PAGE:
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Discovering which organizations use Python

Discovering which organizations use Python

Python really is quite good at the tasks that it was designed to perform. In fact, that’s why a lot of large organizations use Python to perform at least some application-creation (development) tasks. You want a programming language that has good support from these large organizations because these organizations tend to spend money to make the language better. Here’s a list of the large organizations that use Python the most:





These are just a few of the many organizations that use Python extensively. You can find a more complete list of organizations at http://www.python. org/about/success/. The number of success stories has become so large that even this list probably isn’t complete and the people supporting it have had to create categories to better organize it.



Finding useful Python applications

You might have an application written in Python sitting on your machine  right now and not even know it. Python is used in a vast array of applica-  tions on the market today. The applications range from utilities that run at  the console to full-fledged CAD/CAM suites. Some applications run on mobile devices, while others run on the large services employed by enterprises. In short, there is no limit to what you can do with Python, but it really does help to see what others have done. You can find a number of places online that list applications written in Python, but the best place to look is https://wiki.


As a Python programmer, you’ll also want to know that Python development tools are available to make your life easier. A development tool provides some level of automation in writing the procedures needed to tell the computer what to do. Having more development tools means that you have to perform less work in order to obtain a working application. Developers love to share their lists of favorite tools, but you can find a great list of tools broken into categories  at


Of course, this chapter describes a number of tools as well, such as NumPy and SciPy (two scientific libraries). The remainder of the book lists a few other tools; make sure that you copy down your favorite tools for later.



Comparing Python to other languages

Comparing one language to another is somewhat dangerous because the selection of a language is just as much a matter of taste and personal prefer- ence as it is any sort of quantifiable scientific fact. So before I’m attacked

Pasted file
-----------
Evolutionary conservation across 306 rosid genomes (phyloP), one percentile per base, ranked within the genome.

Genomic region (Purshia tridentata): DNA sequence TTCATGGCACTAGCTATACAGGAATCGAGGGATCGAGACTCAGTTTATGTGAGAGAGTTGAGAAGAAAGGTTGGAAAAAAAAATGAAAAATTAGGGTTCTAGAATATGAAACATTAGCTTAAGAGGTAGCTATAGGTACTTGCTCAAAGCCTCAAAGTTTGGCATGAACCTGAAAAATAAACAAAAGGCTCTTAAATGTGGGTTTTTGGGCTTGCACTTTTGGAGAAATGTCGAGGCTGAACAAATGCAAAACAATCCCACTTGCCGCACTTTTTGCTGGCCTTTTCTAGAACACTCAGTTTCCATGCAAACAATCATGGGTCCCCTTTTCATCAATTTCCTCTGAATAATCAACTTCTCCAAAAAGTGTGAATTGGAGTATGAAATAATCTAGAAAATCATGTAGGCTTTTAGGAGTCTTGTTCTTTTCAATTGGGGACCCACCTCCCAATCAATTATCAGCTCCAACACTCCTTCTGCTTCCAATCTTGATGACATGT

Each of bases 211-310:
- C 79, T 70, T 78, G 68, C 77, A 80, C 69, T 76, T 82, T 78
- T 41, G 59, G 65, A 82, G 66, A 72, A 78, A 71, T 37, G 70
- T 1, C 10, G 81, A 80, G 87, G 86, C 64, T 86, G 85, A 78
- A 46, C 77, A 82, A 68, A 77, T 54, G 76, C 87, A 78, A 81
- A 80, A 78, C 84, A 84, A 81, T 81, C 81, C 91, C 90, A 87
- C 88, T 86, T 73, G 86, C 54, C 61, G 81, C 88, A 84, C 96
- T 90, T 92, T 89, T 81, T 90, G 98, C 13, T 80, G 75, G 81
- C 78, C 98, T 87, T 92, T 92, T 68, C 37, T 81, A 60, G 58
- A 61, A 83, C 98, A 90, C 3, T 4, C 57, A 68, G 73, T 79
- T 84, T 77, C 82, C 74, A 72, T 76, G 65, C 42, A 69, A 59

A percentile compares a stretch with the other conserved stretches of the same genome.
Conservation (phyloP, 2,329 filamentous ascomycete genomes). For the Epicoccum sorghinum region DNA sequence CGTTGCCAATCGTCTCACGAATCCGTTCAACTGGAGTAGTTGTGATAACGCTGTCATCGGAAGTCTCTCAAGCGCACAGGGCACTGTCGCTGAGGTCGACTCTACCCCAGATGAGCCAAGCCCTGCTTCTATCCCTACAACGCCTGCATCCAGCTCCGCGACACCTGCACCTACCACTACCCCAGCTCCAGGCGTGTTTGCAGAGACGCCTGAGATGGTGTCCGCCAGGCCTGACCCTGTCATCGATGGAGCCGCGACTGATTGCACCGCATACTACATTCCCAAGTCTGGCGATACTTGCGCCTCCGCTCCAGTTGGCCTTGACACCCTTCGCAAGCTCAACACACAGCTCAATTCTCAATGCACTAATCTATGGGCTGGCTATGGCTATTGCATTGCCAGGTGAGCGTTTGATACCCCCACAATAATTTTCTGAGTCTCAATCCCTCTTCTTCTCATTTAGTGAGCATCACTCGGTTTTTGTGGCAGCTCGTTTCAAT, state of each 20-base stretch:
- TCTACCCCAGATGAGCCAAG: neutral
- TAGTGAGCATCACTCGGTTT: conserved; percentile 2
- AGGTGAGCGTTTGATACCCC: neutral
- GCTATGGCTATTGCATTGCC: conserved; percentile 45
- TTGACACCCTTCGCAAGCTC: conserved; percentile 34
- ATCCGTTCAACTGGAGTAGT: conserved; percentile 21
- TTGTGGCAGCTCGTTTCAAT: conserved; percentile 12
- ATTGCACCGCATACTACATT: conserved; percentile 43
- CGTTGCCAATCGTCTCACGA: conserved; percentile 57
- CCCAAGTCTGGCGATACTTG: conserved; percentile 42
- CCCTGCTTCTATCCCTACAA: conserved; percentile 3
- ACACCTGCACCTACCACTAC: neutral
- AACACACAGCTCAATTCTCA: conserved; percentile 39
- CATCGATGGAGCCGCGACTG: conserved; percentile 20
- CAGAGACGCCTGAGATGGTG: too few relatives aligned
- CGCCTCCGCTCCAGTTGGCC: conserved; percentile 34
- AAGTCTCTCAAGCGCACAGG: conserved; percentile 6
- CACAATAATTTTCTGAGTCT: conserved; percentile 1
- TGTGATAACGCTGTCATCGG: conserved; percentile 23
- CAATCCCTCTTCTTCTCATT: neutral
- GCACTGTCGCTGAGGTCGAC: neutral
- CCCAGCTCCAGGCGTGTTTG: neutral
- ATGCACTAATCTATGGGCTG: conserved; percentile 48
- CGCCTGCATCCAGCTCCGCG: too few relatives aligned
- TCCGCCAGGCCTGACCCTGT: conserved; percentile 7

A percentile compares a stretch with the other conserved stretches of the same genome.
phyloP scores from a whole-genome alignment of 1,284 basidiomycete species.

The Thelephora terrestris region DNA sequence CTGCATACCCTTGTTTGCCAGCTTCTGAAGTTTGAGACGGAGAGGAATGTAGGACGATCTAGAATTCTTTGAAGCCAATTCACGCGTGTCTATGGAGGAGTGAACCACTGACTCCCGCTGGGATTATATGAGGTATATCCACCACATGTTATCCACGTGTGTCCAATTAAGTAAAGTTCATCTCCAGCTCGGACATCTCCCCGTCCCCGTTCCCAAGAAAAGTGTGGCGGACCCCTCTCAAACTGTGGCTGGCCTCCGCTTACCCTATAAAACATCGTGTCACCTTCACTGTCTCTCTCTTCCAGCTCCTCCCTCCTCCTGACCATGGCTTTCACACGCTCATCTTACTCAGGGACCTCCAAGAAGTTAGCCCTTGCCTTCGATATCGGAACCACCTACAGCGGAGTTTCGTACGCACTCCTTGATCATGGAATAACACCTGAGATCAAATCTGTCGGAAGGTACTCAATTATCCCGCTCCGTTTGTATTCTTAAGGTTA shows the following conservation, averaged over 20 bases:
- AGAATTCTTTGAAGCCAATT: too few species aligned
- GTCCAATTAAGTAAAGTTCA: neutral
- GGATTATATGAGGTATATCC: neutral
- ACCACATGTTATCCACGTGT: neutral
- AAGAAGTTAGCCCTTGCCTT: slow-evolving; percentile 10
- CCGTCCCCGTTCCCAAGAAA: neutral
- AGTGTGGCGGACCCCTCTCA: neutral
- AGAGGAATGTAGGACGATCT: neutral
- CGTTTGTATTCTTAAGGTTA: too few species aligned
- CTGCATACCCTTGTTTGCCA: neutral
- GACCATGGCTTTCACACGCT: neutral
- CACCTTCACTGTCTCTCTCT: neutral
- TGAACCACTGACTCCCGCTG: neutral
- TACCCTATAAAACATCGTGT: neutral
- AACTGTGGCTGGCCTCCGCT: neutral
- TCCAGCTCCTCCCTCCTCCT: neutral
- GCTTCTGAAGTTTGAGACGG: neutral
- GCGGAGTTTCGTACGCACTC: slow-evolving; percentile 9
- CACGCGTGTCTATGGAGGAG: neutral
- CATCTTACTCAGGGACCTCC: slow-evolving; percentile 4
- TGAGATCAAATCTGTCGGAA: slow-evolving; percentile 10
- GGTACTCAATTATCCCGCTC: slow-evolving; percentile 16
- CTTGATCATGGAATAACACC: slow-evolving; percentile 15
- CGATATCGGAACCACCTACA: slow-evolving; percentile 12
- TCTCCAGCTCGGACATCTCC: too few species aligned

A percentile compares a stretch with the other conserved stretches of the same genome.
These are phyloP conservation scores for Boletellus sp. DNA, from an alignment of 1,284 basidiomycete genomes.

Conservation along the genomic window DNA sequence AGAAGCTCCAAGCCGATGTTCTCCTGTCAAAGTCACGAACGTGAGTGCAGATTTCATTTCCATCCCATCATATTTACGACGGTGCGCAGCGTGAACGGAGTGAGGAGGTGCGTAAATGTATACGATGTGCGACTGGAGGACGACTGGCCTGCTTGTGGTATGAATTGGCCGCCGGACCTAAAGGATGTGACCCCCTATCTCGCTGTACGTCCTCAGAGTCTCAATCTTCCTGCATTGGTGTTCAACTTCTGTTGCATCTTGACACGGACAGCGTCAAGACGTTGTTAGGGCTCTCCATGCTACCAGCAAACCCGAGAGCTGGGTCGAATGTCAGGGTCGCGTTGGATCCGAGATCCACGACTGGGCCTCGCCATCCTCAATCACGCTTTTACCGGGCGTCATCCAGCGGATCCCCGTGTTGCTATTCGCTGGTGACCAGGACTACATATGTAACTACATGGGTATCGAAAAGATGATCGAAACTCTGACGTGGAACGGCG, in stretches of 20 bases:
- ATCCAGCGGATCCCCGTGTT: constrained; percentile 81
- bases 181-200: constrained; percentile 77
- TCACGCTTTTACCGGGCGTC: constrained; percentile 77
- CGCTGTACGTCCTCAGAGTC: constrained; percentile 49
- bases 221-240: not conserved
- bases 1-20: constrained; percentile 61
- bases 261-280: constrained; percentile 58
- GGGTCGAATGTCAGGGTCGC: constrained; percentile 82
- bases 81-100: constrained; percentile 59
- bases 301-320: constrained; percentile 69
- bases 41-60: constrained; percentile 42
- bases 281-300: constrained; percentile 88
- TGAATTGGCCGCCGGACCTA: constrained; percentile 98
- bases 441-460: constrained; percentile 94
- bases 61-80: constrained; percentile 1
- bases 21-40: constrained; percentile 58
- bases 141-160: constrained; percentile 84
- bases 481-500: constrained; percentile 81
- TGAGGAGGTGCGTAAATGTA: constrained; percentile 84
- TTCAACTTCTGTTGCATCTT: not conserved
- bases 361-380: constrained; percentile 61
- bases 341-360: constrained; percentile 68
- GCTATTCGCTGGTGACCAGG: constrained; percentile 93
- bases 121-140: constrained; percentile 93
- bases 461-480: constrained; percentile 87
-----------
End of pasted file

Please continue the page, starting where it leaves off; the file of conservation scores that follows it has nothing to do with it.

by the rabid protectors of the languages that follow, it’s important to realize



that I also use a number of languages and find at least some level of overlap among them all. There is no best language in the world, simply the language that works best for a particular application. With this idea in mind, the follow- ing sections provide an overview comparison of Python to other languages. (You can find comparisons to other languages at https://wiki.python. org/moin/LanguageComparisons.)



A lot of people claim that Microsoft simply copied Java to create C#. That said, C# does have some advantages (and disadvantages) when compared to Java. The main (undisputed) intent behind C# is to create a better kind of C/C++ language — one that is easier to learn and use. However, we’re here to talk about C# and Python. When compared to C#, Python has these advantages:


  • Significantly easier to learn
  • Smaller (more concise) code
  • Supported fully as open source
  • Better multiplatform support
  • Easily allows use of multiple development environments
  • Easier to extend using Java and C/C++
  • Enhanced scientific and engineering support



For years, programmers looked for a language that they could use to write  an application just once and have it run anywhere. Java is designed to work well on any platform. It relies on some tricks that you’ll discover later in the book to accomplish this magic. For now, all you really need to know is that Java was so successful at running well everywhere that other languages have sought to emulate it (with varying levels of success). Even so, Python has some important advantages over Java, as shown in the following list:


  • Significantly easier to learn
  • Smaller (more concise) code
  • Enhanced variables (storage boxes in computer memory) that can hold different kinds of data based on the application’s needs while running (dynamic typing)
  • Faster development times




PERL was originally an acronym for Practical Extraction and Report Language. Today, people simply call it Perl and let it go at that. However, Perl still shows its roots in that it excels at obtaining data from a database and presenting

it in report format. Of course, Perl has been extended to do a lot more than that — you can use it to write all sorts of applications. (I’ve even used it for a Web service application.) In a comparison with Python, you’ll find that Python has these advantages over Perl:


  • Simpler to learn
  • Easier to read
  • Enhanced protection for data
  • Better Java integration
  • Fewer platform-specific biases